Olivia Brophy: Adaptability Amidst Uncertainty

It is a truth universally acknowledged that any young person serving as a Lasallian Volunteer must be adaptable.

Over the course of your time as a Lasallian Volunteer, you learn that this experience is anything but cookie cutter. Regardless of when, where or in what capacity you serve, you will encounter a situation you are unfamiliar with, a student you can’t quite connect with or some other hurdle that you can’t quite seem to get over. This is where adaptability will be one of your greatest assets.

In the spring, I used my blog post to reflect on my trials and tribulations when it came to being available to my sixth grade social studies students. As the year has gone on, COVID-19 and the various ways educators have been asked to pivot and accommodate community needs continues to pose new challengesnot just to being available, but to being adaptable as well. I thought that after COVID, I could handle anything. If I could handle a complete change to the format and delivery of my lessons, if I could handle 2+ hour “speaker phone classes” trying to get students caught up in social studies, I had achieved adaptability.

In May, however, I was asked to switch subjects and grades—from sixth grade social studies to seventh grade English language arts (ELA).

As an adaptable Lasallian Volunteer, my immediate answer was “yes.” After all, I have been placed at my site to serve the needs of my school and my students. As weeks and months passed, though, doubt began to settle in. I hadn’t thought myself all that qualified as a first-year teacher, but at least the courses I had taken in college were firmly entrenched in the realm of social studies. Apart from one required writing course my first year at Saint Mary’s College of California, my last English class had been my junior year of high school. I have always been a prolific reader (did you catch the reference in the opening line?) but the last year has taught me that loving something and being able to teach it to others can often be two very different things.

Many of the concerns I had were self-centered. haven’t been in anything resembling a true ELA course in six years. I don’t know the how to teach students to effectively read and write. I would feel more confident and comfortable teaching social studies. I would have an easier year if I was in a familiar subject. I don’t even know what a gerund is, nor can I diagram a sentence! In one particularly frantic conversation with Margaret Naughton, associate director of Lasallian Volunteers, this summer, though, I remember having a moment of clarity: by teaching seventh grade instead of sixth grade, I would be able to continue teaching the same group of students I had taught last year.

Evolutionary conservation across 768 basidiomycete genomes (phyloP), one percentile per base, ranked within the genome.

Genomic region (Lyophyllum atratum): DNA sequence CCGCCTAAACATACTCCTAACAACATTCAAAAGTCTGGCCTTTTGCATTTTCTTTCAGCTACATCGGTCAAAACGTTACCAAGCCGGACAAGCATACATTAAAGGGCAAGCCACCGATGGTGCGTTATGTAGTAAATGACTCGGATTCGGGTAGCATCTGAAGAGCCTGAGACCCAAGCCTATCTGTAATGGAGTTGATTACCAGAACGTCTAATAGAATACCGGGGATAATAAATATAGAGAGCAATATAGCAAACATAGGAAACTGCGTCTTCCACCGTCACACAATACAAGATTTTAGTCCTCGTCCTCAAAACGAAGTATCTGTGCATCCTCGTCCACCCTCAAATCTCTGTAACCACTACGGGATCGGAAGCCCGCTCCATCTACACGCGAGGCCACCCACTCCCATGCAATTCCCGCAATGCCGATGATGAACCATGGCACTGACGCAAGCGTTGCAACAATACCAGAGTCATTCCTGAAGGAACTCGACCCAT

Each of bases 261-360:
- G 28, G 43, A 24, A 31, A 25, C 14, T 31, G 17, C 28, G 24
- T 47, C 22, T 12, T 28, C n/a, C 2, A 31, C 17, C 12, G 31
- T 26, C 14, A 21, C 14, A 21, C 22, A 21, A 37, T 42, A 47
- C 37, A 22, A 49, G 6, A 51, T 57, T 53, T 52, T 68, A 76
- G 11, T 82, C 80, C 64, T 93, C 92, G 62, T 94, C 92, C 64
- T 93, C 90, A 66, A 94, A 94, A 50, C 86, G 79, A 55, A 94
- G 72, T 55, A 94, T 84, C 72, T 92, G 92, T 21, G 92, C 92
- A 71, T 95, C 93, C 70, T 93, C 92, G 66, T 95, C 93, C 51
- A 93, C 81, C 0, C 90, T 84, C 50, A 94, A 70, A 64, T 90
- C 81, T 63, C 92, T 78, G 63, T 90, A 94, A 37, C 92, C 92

Once I spoke this thought out loud, I found that I was able to focus on the bigger picture. Just like the rest of us, my students’ whole world had been turned upside down in March. While most of them were about to return to the same physical school building that they had been in last year, our schedule is new, our hybrid/digital structures are new, and most of their teachers are new to them. This year, “Ms. Brophy’s class” isn’t focused on the process of domestication, the development of civilization and the rise of empires. However, “Ms. Brophy’s class” is an environment that is largely familiar, where they don’t have to learn how to be around a new adult. There are certain things that they that they can expect from me, such as “cringy” taste in music (played while waiting for live classes to start) and a lot of check in/feedback forms. I can’t speak for those of you reading this, but there are very few things that I know I can expect anymore. When I read student comments about how glad they are that they don’t have to meet “one more new teacher” or that they are excited to have another year with me, I imagine that is my students’ way of saying that they’re glad to have something familiar amidst so much uncertainty.

Teaching seventh grade ELA is challenging. To some extent it is true that I would have been more confident and comfortable teaching sixth grade social studies for another year, because I was familiar with the materials that I had created and the concepts that students struggle with. In addition to a new subject, the structure of our hybrid model means that I only have one seventh grader in my “pod” at school. This means that I get almost no immediate feedback that I can use to know how my assignments are landing with students. While this is certainly not a situation that is unique to me, it is one that I struggle with a lot. I work really hard to create lessons and assignments that are clear and efficient in guiding students through learning, but sometimes I come up short and only find out after the fact. I still don’t know what a gerund is, and I still can’t diagram a sentence!

The year is still young, and I have so much more to learn, but this I know to be true: adaptability is not a destination, but a constant practice. I will continue to encounter situations that force me to stretch myself to meet the needs of students. By choosing to stay focused on my students, though, I am constantly reaffirming the purpose of challenging myself to be adaptable.

Olivia Brophy is a second-year volunteer at San Miguel School in Washington, D.C., serving as the teacher for seventh grade ELA and high school prep, librarian and other duties as assigned. She is a 2019 graduate of Saint Mary’s College of California with a degree in global studies and Spanish and minor in anthropology.



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